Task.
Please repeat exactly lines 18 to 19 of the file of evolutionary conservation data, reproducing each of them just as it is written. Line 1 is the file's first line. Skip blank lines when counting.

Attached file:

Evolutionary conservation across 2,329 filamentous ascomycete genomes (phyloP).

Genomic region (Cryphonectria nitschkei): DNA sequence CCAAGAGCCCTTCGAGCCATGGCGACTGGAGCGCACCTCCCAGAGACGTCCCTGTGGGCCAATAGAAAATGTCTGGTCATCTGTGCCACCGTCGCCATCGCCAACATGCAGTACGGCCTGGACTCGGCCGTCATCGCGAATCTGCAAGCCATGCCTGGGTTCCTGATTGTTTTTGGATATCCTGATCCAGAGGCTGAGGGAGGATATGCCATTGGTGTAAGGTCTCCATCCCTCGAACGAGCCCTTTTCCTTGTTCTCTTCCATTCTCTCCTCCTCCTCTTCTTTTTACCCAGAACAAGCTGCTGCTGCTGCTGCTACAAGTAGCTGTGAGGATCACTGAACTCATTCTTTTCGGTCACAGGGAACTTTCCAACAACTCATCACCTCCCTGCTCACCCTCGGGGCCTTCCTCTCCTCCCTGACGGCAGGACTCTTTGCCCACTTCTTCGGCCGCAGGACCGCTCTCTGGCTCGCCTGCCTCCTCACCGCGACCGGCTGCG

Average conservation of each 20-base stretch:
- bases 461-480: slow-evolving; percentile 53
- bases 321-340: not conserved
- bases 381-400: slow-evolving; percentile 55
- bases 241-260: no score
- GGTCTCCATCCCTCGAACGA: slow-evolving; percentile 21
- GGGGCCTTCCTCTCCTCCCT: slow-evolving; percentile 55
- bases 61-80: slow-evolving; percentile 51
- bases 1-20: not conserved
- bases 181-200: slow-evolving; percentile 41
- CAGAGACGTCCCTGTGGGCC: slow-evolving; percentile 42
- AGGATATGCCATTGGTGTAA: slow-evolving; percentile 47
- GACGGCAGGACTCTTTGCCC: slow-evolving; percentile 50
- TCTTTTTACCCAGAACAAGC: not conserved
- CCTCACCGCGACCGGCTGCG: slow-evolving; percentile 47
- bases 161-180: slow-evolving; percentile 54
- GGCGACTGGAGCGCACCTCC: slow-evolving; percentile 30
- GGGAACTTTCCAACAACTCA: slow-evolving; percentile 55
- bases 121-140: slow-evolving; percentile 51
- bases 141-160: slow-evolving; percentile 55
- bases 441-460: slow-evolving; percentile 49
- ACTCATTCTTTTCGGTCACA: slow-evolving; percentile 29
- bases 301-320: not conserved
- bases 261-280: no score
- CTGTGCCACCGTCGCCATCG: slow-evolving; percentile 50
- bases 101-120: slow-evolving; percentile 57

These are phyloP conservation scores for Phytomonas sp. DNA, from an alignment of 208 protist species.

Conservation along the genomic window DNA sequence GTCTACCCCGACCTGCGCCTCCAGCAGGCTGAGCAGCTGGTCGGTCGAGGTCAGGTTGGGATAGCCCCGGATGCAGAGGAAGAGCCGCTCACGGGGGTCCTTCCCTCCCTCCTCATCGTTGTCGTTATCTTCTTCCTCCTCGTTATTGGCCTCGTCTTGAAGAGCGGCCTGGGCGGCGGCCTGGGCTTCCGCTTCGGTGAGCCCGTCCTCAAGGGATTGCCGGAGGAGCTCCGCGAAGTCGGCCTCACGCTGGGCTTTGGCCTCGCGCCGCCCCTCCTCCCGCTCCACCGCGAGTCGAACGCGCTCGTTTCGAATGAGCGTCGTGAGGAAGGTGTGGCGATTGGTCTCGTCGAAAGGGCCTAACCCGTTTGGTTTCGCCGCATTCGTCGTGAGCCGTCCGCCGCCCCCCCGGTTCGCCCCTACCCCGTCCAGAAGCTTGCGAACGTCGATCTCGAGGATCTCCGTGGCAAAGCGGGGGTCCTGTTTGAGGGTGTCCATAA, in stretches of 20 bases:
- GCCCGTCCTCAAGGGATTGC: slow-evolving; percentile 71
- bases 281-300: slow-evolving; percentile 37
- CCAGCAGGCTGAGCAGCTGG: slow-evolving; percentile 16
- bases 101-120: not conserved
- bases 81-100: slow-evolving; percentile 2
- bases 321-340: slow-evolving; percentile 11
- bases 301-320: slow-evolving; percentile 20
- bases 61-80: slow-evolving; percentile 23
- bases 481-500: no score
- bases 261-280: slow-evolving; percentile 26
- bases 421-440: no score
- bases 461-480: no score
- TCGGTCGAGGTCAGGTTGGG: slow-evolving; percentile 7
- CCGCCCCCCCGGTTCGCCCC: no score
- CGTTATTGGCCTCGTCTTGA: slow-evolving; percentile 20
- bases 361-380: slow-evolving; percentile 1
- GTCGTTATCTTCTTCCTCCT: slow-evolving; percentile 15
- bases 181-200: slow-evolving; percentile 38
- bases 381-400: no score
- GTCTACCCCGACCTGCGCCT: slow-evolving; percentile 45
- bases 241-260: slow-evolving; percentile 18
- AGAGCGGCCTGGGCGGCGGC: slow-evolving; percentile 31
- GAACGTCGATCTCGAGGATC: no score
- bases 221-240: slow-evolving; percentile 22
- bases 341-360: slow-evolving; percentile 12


- bases 161-180: slow-evolving; percentile 54
- GGCGACTGGAGCGCACCTCC: slow-evolving; percentile 30